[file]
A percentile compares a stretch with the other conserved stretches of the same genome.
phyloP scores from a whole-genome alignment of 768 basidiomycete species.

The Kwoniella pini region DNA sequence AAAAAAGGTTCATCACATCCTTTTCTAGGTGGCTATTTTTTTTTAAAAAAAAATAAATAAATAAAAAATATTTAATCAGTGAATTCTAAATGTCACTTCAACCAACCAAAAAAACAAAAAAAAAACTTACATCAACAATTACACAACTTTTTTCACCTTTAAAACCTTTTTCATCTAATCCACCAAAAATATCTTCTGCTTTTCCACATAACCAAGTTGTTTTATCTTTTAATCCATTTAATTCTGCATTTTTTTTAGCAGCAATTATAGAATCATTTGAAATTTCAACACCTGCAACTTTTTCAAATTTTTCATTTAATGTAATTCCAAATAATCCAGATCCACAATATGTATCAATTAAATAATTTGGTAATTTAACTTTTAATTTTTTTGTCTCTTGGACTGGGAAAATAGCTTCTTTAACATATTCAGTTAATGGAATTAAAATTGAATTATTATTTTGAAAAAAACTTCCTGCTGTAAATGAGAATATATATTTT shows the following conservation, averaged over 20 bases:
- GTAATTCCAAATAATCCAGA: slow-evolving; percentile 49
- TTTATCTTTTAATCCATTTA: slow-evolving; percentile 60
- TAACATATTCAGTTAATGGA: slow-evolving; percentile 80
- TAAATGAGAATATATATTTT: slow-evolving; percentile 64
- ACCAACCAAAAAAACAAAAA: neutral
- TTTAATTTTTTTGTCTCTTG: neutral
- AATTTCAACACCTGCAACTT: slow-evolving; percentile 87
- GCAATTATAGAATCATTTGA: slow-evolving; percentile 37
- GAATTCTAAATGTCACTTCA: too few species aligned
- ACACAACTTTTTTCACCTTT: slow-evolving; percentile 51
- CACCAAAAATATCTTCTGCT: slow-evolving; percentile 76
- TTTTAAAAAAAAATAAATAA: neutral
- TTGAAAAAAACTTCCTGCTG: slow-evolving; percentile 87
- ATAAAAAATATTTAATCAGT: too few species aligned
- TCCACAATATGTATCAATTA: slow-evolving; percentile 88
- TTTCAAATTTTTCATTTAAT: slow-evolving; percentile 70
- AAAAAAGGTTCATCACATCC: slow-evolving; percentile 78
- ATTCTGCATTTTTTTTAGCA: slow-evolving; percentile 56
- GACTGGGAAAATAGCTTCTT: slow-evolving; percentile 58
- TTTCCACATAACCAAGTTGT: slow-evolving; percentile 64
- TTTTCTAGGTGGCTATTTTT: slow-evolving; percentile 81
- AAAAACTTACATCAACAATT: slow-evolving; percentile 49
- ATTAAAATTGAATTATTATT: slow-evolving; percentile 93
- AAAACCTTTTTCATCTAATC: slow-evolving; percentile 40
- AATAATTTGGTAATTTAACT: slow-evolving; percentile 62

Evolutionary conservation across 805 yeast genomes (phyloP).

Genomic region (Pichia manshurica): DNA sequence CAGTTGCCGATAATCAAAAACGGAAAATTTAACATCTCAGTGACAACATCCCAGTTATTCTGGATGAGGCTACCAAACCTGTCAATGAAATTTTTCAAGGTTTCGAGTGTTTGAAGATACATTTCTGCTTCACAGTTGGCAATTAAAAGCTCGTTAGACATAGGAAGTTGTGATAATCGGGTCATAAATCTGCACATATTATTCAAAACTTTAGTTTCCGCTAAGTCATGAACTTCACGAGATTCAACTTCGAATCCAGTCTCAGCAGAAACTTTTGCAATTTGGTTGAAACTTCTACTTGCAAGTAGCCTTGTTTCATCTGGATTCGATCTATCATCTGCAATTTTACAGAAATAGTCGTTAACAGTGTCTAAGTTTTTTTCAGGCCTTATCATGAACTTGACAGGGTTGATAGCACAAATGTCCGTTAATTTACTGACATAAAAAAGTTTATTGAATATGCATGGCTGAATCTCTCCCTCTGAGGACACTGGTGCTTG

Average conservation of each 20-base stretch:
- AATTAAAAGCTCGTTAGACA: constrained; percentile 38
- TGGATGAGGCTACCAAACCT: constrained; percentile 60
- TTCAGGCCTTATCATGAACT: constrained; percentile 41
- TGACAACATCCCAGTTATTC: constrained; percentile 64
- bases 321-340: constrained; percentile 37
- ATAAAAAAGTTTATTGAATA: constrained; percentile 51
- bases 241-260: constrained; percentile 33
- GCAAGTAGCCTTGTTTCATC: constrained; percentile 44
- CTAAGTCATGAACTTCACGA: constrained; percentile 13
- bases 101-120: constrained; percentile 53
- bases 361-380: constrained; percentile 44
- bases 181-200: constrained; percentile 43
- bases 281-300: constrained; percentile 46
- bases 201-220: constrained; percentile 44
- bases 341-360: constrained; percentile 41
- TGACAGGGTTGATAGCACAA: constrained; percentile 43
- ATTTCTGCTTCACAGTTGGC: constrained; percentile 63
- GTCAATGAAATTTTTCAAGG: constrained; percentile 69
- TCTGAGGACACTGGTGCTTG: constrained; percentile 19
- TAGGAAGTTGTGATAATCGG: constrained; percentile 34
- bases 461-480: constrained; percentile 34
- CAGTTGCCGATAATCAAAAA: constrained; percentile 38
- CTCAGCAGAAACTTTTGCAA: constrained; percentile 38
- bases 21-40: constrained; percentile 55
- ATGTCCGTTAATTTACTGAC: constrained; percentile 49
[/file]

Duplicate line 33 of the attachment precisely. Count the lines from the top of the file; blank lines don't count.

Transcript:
- TGGATGAGGCTACCAAACCT: constrained; percentile 60